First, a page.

PALESTINIAN President Mahmoud Abbas signed a $3.9 billion national budget for the 2013 fiscal year just one day before the March 31 deadline. The budget was approved without the required constitutional review and endorsement of the Palestine National Council. The state’s projected revenue for this year is $2.6bn, leaving a deficit of $1.3bn to be bridged by international benefactors.
Budget approval came on the heels of US President Barack Obama’s visit, during which he revealed a decision to release approximately $500 million in US aid to the Palestinian Authority (PA). This includes $295.7m withheld by Congress last year to punish the PA for upgrading its status at the United Nations (UN). The remaining $200m was for budgetary assistance in 2013. By releasing the aid to the PA, Obama bypassed the US Congress’s objections by declaring that it was in “the security interests of the US”.
The freezing of US funding and a dearth of European Union (EU) assistance resulted the PA facing a deficit of approximately $1.2bn last year. Although Arab states pledged a safety net to supplant withheld US aid just as Israel seized tax money, in reality the PA was left with a “loose net” but for limited emergency backing from individual states, following a direct appeal from the Palestinian president.
Late last year and in January, the Palestinian government was forced to delay salary disbursements or pay partial salaries for the large number of state bureaucrats.
This led to a series of street protests and an increase in the level of confrontations with the Israeli occupying force.
Fearing what the World Bank called “social upheaval”, Israeli Prime Minister Benjamin Netanyahu ordered in January for the immediate release of about $70m in tax revenue seized from the PA to help it “enforce calm on the ground.”
Approximately $1.2bn of the PA budget is administered exclusively by Israel – from which it deducts a 10 per cent fee. This leaves the Palestinian state in control of only $1.4bn of its revenue, or 36pc of its total budget. The government of Palestine can’t continue to function on handouts from the EU and US, or taxes collected by Israel – especially when the US empowers the same occupation that deprives Palestinians of enough resources and minerals to bridge most, if not all, of the budget deficit.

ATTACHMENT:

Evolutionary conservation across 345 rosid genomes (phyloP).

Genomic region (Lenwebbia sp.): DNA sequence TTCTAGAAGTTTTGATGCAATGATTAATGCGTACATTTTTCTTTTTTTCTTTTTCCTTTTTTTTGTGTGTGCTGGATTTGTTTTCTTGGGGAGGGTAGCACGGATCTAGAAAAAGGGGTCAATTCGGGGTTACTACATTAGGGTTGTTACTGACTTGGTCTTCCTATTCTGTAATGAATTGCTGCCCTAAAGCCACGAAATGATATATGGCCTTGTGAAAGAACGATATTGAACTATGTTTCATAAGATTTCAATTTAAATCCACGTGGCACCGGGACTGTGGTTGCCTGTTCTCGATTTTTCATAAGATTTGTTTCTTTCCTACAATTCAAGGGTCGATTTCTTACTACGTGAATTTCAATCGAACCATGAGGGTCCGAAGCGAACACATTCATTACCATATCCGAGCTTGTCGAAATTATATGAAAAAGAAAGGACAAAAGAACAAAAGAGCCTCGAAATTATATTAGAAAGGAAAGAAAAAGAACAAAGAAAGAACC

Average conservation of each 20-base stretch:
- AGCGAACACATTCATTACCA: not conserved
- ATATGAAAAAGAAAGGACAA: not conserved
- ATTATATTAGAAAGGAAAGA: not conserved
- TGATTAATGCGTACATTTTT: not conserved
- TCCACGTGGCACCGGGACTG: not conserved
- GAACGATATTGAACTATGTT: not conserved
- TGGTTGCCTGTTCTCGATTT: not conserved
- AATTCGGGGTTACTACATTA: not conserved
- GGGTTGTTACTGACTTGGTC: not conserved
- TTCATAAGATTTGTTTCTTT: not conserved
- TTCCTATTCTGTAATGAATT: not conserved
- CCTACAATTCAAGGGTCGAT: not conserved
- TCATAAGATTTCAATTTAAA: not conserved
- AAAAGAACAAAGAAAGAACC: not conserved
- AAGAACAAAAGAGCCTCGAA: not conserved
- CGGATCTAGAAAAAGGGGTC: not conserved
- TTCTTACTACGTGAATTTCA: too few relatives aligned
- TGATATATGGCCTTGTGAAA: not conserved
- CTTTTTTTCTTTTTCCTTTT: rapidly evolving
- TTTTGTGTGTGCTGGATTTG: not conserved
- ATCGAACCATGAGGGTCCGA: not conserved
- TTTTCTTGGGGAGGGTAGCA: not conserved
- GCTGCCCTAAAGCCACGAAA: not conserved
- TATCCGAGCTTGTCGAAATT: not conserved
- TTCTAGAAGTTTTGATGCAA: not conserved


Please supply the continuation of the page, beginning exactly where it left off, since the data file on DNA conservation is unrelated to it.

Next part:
In a 2012 report, the World Bank blamed Israeli policies for stymieing “investment” and the lethargic “private sector”. The report concluded that growth is not “sustainable until Palestinians have access to resources and are allowed to move freely”.
Last month, Norwegian Foreign Minister Epsen Barth Eide attributed the PA’s continued financial crisis to Israeli restrictions in occupied Palestine. In addition to negotiations, if conditions would ever allow it, Palestine should consider pursuing in tandem a plan to delegitimise Israel’s unilateral moves.
Locked out of the UN Security Council by US veto power, the PA should at least consider taking steps like accelerating its Unesco applications to register Muslim and Christian places of worship in Jerusalem and other cultural locations as protected World Heritage Sites. The Palestinian leadership should stop its hollow threats of going to the International Criminal Court (ICC) if Israel starts executing its plans to build more “Jewish only” colonies. Palestine should first become a full-fledged member of the ICC and join other UN organisations.
They must develop a new approach whereby for every Israeli unilateral action, there is an equal, independent Palestinian reaction.
Decades of bleating to pitiful world powers in closed meeting rooms has only accelerated the building of “Jewish only” colonies on the hills of the West Bank and East Jerusalem.
In the absence of peace, the inept international community will succumb to special interest groups and choose the status quo instead of confronting Israeli intransigence. But foreign aid money should not become an “opium” with which to preserve the status quo in Palestine.
(Source / 04.04.2013)